There was a TV program on NHK (Japan’s national broadcasting company) which shows how booming the economy is in the area near from the Arctic.  It is partly because of high oil prices, but another reason is diminishing arctic ice makes exploiting the area easier.  We are facing a very ironic situation where high prices of natural resources is creating a bad cycle, further warming the climate all over the world.

Saudi Arabian King Abdullah bin Abd al-Aiz al-Saud, in comments after the energy meeting, blamed increased oil consumption and taxes on fuel.  However, he also stressed “among other factors behind this unjust increase in oil prices is the abhorrent act of speculators acting for their own selfish interests”[25]. 

Selfish interests, should be blamed such as exploitation or speculation, but also any other related persons, companies and nations.  This is the issue of human responsibilities to people all over the world and future generations.  Therefore, I believe the Universal Declaration should refer to this issue by a more concrete sentence. 

(2) Food

Similar arguments are going on in relation to the worldwide food issue. 

At the annual meeting of the Food and Agriculture Organization (“FAO”), the high price of some food was taken up as the main issue.  Some countries pointed out that the bio energy produced from, among other things, corns, is the reason of driving up the food prices.  Although there has been no conclusion about what and who should be blamed, we should treat the food issue as one of the most important agenda items[26].    

(3) Water

Water, as natural resources, is also a big issue.  In the report of Second Working Group of the IPCC, as the warming of climate advance, the areas of drought will expand while intense rain will be stronger in other areas[27].  Such a situation may cause more conflicts over water.  Accordingly, in advance, we should give an appropriate warning and set a rule on this issue.

(5) Proposal

I would like to propose to add ethics in the Universal Declaration relating to natural resources, exploitation, speculation, food, and water which will cover activities of individuals, corporations and nations.

Attached 1 – Volume of Emissions of CO2 in 2005

Red (22.0%) United States

Orange (19.0%) China

Light yellow (5.8%) Russia

Right green (4.7%) Japan

Blue (4.5%) India

Pink (3.0%) Germany

Deep green (2.2%) U.K.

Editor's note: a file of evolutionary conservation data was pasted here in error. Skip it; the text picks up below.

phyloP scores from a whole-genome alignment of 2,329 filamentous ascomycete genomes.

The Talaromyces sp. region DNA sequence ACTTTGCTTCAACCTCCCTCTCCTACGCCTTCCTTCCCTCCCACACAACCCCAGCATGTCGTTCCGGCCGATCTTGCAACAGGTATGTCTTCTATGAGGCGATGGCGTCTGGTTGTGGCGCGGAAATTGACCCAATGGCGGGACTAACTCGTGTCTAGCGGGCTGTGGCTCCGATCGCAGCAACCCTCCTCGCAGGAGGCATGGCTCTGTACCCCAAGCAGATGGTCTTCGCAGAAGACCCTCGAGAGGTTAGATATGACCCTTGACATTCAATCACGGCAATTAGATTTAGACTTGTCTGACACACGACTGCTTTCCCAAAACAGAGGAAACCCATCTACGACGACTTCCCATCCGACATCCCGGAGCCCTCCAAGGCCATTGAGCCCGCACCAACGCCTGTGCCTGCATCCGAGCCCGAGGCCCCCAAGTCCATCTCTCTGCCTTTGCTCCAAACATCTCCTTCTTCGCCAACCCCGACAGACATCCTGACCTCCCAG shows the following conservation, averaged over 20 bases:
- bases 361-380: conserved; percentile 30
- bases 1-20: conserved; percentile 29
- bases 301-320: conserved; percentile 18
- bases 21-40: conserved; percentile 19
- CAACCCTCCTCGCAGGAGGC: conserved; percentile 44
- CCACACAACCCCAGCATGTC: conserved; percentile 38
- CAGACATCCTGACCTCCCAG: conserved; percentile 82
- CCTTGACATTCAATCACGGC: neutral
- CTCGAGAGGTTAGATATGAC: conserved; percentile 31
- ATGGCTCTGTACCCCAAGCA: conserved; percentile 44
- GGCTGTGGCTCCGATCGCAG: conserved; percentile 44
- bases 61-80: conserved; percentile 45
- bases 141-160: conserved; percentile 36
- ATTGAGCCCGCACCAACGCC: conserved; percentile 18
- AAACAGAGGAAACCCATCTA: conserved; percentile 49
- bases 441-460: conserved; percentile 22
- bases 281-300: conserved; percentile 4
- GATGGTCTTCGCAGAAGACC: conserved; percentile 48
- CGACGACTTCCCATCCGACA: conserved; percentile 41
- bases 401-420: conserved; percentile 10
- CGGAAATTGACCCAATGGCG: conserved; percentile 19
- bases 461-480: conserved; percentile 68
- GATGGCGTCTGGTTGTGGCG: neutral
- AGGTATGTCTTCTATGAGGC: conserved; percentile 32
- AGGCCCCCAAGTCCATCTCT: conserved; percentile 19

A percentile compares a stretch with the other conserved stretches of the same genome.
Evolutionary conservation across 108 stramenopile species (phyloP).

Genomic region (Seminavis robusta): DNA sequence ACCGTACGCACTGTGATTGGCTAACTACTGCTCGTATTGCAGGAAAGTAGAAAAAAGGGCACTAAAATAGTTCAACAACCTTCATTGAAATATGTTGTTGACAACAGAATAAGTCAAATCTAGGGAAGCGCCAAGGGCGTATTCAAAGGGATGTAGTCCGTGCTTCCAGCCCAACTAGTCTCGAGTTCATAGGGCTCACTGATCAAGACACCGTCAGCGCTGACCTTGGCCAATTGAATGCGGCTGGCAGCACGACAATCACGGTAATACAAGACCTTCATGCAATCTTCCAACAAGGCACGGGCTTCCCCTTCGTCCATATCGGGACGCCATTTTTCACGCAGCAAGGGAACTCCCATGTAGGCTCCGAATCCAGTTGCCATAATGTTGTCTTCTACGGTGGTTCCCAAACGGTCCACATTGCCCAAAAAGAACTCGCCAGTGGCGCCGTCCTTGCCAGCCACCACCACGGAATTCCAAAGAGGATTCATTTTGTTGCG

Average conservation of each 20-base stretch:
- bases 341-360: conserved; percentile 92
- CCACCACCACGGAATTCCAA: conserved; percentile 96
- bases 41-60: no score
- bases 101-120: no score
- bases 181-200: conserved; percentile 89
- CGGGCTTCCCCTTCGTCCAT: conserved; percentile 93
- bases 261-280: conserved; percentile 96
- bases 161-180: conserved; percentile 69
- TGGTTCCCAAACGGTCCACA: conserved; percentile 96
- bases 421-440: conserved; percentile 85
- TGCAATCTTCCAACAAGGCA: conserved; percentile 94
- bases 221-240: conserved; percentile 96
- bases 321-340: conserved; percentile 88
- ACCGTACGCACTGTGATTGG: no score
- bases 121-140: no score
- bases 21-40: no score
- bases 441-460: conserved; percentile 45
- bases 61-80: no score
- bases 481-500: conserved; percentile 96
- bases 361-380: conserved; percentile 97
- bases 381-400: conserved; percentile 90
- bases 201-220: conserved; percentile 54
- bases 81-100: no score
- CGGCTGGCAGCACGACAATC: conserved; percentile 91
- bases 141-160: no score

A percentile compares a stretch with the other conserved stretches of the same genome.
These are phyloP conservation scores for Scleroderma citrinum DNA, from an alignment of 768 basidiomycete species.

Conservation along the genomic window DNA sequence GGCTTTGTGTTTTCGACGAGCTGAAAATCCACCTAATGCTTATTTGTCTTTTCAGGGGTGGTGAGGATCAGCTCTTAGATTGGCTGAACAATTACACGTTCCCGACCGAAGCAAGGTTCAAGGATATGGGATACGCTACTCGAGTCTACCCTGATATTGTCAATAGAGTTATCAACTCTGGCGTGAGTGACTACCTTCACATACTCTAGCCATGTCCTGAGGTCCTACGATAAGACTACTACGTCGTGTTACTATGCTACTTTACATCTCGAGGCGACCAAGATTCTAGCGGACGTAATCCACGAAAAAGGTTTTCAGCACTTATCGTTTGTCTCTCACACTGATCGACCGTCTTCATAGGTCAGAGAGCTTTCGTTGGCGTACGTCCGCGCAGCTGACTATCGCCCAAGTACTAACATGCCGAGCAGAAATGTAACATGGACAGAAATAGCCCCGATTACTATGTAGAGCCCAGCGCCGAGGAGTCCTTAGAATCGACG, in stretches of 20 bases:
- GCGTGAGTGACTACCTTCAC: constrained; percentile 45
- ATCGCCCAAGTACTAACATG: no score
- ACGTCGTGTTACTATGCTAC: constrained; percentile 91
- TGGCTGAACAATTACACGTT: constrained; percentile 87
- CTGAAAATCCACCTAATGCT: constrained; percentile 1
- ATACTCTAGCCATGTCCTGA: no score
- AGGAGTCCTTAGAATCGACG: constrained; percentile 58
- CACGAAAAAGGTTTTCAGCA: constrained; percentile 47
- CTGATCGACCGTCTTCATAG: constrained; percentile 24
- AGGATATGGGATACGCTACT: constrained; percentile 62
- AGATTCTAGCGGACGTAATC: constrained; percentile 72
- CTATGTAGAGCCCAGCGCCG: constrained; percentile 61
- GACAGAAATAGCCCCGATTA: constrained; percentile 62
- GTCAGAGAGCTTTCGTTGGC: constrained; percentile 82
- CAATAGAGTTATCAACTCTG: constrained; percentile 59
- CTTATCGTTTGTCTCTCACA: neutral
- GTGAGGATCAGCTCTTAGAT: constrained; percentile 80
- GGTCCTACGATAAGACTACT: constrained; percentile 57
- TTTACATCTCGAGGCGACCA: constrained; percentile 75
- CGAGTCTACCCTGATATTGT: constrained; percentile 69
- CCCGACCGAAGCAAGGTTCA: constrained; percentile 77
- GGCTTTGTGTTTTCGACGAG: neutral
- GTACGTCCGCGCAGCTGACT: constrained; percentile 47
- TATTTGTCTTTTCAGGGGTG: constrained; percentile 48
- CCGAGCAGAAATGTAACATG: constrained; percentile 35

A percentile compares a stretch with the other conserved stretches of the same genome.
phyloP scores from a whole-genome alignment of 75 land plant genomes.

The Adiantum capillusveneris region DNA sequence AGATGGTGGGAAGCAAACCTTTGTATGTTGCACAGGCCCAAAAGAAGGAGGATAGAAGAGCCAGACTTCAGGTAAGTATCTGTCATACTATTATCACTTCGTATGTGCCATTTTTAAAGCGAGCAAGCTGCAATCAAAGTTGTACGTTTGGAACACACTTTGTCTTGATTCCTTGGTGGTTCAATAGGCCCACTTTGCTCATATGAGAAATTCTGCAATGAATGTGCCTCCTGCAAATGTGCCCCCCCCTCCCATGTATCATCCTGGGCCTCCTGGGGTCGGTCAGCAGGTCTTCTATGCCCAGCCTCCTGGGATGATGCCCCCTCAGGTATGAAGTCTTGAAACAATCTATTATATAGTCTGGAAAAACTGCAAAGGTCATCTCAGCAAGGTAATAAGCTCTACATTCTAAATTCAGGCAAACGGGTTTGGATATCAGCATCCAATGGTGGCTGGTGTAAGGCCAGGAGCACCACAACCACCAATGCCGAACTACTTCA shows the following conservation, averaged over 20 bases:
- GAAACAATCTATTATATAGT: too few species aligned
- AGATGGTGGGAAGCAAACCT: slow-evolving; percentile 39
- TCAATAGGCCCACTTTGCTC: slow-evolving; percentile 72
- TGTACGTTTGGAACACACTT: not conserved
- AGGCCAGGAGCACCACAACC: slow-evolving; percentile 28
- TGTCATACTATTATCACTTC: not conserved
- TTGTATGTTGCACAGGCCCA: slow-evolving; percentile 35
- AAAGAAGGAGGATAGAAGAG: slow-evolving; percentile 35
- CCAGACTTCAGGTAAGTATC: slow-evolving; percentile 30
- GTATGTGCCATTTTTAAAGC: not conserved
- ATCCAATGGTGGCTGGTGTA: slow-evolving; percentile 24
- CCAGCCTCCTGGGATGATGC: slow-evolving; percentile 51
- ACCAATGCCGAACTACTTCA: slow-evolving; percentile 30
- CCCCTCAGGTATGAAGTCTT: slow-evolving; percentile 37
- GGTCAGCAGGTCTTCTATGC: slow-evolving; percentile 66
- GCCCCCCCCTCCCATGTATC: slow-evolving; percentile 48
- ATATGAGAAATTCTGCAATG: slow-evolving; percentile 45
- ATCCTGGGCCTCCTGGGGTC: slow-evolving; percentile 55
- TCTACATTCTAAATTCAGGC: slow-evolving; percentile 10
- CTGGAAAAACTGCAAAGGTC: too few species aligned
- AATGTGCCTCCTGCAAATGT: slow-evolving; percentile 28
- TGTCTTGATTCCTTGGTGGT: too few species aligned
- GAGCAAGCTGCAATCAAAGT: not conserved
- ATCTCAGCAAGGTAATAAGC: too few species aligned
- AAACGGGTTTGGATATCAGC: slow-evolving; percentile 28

Followings are Canada (2.0%), Italy (1.7%), Korea (1.7%), Mexico (1.6%), France (1.5%), Australia (1.4%) and all the other countries (29.0%).

Volume of Emmissions graph












Attached 2  Satellite Pictures of Arctic

Arctic 1979               Arctic 2005

[1] See, The InterAction Council and its First 25 years

[2] A Universal Declaration of Human Responsibilities available at

[3] See, InterAction Council and its First 25 years.

[4] See, Chairman’s Report on the High-level Expert Group Meeting, “World Religions as a Factor in World Politics”, at page 4.

[5] Press Release in the Nobel Prize website, available at

[6] See, Id.

[7] See, Id.

[8] Summary for Policymakers of the IPCC’s report, at page 2.

[9] Ref, attached 2, cited from NASA website, available at

[10] Summary for Policymakers of a report of Working Group 1, at page 13 to 15.

[11] Summary for Policymaker, at page 12.

[12] Report of the Ministry of Environments of Japan, available at

[13] Ref., report of the Ministry of Environments, available at its website.

[14] Summary for Policymakers, at page 5.

[15] Id.

[16] Summary for Policymakers of the Report of the Working Group I, at page 3.

[17] Summary for Policymakers of the report of the Working Group II, at page 49.

[18] Nobel Peace Prize Press Release.

[19] Prime Minister’s speech, available at

[20] Id.

[23] Joint Statement of Energy Ministers of G8 countries, China, India and Korea.

[24] Joint Statement of Saudi Arabia and Secretariats of IEA, IEF and OPEC

[25] Ref. Japan Times.

[26] Report on the FAO annual meeting, Ministry of Foreign Affairs of Japan.

[27] Report of Working Group 2